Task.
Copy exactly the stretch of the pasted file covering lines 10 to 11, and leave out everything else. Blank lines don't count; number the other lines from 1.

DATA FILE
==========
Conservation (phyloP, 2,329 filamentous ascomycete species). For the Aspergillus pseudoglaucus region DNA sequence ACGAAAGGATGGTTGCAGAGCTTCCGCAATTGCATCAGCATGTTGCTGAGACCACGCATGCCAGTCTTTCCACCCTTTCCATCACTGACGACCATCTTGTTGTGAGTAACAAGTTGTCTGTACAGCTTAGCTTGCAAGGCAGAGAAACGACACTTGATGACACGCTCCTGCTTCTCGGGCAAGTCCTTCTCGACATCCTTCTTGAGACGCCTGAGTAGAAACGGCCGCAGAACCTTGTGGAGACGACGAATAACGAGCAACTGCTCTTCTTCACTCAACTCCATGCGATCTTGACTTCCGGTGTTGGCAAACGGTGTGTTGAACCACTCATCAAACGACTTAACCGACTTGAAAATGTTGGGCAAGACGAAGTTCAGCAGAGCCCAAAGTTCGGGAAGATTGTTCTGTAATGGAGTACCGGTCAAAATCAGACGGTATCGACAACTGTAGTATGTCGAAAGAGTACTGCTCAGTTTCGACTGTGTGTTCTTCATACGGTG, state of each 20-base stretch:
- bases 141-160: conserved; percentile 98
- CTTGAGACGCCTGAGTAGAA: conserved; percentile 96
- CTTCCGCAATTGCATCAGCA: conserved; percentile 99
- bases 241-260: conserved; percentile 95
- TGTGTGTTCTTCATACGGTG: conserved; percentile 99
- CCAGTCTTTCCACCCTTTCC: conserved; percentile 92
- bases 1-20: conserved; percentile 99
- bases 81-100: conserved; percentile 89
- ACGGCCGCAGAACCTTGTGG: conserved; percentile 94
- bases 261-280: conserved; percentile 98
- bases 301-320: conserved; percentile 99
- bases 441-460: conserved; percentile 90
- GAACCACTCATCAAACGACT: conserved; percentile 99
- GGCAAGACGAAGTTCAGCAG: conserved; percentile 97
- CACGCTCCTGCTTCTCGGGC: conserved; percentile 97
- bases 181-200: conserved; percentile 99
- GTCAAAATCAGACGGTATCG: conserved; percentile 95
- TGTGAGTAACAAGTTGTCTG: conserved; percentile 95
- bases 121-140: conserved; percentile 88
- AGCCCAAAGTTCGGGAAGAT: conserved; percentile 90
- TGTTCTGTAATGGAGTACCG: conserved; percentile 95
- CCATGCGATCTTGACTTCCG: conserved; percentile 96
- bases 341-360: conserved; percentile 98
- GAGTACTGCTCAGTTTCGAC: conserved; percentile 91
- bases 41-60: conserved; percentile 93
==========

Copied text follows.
- ACGGCCGCAGAACCTTGTGG: conserved; percentile 94
- bases 261-280: conserved; percentile 98